Appellants contend that since they proved those signatures the rule entitles them to a trial on the issues in the contest beyond the issue of due execution. They misconstrue the rule.

[2] The presumption of due execution would have authorized a finding of due execution, if, for example, the court had chosen not to believe the witness Doris Vroubel. But the court is not required to find according to the presumption when contrary evidence is clear.

[3] The trial court has discretion to determine the order of proof and may require the proponents of a will to prove due execution before it proceeds with a contest. (Estate of Relph, 192 Cal. 451, 459 [10] [221 P. 361]; Estate of Smith, 176 Cal. 729, 730 [171 P. 289].)

It would be wasteful to require a lengthy trial on multitudinous issues when it is evident that the purported will is not entitled to probate.

[4] The proponents must have the opportunity to present all the evidence they may have on the issue of due execution before that issue is finally determined against them, but the record in this case shows they had the fullest opportunity. [50 Cal.2d 320]

Second: Was there substantial evidence to sustain the trial court's findings of fact?

Yes. [5] The question of the due execution of a will is one of fact, and the trial court's finding thereon will not be reversed on appeal if there is any substantial evidence to sustain it. (Estate of Leonard, 1 Cal.2d 8, 10 [1] [32 P.2d 603]; Estate of Streeton, 183 Cal. 284, 289 [3] [191 P. 16]; Estate of Cullberg, 169 Cal. 365, 370 [146 P. 888].)

[6] It is apparent that the testimony of Doris Vroubel was clear, uncontradicted, and tended to prove that the document purporting to be the last will and testament of decedent was in fact not her will nor was it executed with the formalities required by law. This testimony raised a conflict with the presumption of due execution which arose from proof of the execution of the attestation clause and left a question of fact, which was properly determined by the trial judge.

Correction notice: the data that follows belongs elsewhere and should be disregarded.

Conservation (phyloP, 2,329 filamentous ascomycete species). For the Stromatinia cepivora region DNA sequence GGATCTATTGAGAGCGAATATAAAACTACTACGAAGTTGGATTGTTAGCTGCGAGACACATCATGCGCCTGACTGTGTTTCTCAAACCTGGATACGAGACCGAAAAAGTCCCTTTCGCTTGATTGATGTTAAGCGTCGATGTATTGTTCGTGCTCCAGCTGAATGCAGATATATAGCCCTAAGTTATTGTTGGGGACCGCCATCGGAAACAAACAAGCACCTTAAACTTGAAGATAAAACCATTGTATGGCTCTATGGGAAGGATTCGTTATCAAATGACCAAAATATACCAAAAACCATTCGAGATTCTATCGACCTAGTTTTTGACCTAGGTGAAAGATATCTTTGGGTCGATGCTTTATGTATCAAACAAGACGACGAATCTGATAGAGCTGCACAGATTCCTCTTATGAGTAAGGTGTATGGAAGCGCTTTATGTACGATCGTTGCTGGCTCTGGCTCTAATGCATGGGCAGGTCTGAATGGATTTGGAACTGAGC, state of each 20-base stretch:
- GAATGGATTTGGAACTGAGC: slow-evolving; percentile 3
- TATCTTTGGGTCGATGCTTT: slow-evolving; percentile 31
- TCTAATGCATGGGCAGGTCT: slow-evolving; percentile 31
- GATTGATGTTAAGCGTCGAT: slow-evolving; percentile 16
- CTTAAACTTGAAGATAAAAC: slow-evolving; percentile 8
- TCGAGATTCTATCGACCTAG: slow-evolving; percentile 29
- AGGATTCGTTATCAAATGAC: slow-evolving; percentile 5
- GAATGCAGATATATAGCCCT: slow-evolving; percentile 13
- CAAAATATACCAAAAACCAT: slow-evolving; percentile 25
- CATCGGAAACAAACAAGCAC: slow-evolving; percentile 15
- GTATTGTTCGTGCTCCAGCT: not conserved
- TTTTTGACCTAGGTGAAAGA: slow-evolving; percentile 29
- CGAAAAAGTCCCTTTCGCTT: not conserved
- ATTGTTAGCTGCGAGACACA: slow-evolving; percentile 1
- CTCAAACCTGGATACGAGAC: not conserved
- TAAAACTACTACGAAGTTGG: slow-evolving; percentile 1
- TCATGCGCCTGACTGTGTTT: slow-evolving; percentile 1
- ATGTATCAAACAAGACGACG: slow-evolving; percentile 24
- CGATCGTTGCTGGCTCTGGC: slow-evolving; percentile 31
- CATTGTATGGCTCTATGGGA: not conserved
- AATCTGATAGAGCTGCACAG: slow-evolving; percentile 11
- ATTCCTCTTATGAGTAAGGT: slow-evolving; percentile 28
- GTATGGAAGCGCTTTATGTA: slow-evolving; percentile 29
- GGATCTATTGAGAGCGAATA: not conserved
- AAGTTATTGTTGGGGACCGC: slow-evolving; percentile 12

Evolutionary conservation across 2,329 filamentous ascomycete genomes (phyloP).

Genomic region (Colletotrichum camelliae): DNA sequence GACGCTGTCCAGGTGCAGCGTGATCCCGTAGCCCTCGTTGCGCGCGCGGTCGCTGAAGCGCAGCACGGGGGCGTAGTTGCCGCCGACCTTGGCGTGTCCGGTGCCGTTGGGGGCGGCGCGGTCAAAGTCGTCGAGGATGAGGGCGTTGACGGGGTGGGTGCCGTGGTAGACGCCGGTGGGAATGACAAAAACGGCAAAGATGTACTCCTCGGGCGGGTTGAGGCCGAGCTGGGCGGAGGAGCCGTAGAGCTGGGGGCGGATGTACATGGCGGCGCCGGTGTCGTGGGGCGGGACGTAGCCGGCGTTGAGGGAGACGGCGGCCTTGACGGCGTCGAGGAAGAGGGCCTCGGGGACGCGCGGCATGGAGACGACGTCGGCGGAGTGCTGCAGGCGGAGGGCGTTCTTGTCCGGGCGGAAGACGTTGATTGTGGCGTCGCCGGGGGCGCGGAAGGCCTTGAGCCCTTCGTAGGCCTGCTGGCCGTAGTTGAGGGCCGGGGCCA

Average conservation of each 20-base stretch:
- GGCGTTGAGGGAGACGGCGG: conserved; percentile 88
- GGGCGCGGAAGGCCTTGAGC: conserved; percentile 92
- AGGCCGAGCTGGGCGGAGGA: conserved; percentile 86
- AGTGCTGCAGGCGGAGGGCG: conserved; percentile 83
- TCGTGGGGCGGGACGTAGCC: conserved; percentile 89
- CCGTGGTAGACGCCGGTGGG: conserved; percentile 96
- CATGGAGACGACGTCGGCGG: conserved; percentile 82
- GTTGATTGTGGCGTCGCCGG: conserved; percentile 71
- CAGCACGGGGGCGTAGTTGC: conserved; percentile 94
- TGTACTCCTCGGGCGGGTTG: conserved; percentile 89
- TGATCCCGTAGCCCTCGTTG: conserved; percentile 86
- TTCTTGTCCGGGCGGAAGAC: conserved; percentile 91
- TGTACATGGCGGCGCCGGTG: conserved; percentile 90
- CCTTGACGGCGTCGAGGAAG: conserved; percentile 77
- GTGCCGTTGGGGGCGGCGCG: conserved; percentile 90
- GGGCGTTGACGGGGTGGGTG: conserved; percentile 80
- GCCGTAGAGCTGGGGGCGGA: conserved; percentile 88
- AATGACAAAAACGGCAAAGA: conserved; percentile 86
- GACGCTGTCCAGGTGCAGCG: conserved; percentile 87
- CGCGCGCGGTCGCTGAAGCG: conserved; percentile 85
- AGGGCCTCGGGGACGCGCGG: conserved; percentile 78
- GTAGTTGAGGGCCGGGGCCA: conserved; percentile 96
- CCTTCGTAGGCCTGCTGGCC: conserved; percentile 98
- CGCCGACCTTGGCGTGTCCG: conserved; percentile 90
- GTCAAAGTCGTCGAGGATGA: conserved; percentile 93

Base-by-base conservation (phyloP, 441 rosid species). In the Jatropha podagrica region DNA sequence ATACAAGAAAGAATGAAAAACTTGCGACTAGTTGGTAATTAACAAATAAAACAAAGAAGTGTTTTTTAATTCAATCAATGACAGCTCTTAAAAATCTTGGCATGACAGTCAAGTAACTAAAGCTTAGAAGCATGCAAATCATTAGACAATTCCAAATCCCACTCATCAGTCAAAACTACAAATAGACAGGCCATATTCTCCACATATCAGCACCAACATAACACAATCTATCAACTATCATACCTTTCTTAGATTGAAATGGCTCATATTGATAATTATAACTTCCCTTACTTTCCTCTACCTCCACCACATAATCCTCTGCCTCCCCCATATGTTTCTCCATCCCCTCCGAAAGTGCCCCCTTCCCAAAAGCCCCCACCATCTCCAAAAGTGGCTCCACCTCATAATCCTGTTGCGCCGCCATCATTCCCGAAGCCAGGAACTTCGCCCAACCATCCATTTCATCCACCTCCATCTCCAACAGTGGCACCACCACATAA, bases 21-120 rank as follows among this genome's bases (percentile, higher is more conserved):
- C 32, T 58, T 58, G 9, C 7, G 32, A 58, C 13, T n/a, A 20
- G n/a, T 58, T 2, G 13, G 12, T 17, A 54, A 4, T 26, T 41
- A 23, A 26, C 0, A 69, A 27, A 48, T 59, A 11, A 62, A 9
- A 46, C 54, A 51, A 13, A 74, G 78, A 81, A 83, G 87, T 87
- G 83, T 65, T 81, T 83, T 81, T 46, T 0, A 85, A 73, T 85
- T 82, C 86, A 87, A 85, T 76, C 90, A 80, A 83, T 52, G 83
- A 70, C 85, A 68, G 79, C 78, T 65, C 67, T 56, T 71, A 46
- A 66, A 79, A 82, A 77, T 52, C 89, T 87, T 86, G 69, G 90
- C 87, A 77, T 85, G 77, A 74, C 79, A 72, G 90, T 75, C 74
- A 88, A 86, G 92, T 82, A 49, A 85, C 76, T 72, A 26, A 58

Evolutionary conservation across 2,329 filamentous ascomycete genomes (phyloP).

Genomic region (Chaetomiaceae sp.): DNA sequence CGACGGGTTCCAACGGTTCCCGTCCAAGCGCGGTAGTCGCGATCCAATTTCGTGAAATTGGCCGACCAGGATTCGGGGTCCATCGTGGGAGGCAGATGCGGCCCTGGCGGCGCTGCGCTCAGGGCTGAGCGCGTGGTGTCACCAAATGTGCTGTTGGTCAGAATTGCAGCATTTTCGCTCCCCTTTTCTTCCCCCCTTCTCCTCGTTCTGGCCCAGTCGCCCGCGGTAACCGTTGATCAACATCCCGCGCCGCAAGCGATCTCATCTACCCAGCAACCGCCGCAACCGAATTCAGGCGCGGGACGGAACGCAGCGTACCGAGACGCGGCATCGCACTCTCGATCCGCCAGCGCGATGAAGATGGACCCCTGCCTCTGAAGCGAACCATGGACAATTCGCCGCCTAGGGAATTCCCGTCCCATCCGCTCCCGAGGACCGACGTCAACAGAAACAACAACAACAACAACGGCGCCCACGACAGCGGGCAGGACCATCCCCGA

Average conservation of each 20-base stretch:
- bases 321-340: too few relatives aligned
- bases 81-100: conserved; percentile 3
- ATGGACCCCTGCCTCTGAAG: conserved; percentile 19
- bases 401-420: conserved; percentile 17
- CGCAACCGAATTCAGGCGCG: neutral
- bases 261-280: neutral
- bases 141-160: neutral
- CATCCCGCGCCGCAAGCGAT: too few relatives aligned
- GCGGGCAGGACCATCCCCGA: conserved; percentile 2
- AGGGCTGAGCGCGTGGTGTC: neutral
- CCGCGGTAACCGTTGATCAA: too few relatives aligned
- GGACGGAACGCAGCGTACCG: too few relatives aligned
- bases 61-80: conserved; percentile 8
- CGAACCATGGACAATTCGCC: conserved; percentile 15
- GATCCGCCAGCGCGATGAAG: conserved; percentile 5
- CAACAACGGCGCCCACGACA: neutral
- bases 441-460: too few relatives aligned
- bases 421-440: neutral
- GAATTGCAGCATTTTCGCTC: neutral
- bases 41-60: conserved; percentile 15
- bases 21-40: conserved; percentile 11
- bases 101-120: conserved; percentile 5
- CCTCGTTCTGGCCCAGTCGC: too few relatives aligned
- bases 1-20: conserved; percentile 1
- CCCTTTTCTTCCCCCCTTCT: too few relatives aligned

The findings of fact in the instant case are similar to those in Estate of Krause, 18 Cal.2d 623 [117 P.2d 1], wherein this court held that no other conclusion could be reached than "that the will was not executed in accordance with the requirements of law." (See p. 626.) This court also pointed out in that case that Estate of Pitcairn, supra, relied on by appellants here, was distinguishable from the facts in the Krause case, and therefore it is not applicable to a set of facts such as those existing in the present case.

In the Pitcairn case, uncertain testimony was discredited, and findings were made in accordance with the presumption of due execution. This court held that the trial court was entitled to rely upon the presumption in drawing its conclusions of law. On the other hand, in Estate of Krause and in the present case, the court believed uncontradicted testimony contrary to the presumption of due execution and made findings of fact accordingly. (See Estate of Krause, supra, at p. 626 [2].)

From the foregoing, it appears that there was no error upon the part of the trial court.

The judgment is affirmed.

Gibson, C.J., Shenk, J., Carter, J., Traynor, J., Schauer, J., and Spence, J., concurred.

­FN *. If either party demands a jury trial, the proper procedure is set forth in Swift v. Superior Court, 39 Cal.2d 358, 364 [9] [247 P.2d 6].

Opinion Information
Fri, 05/16/195850 Cal.2d 317Review - Civil AppealOpinion issued

1MARGARET J. LOFTUS et al., Appellants, v. MONTEZ IONE OAKES (Respondent)

May 16 1958Opinion: Affirmed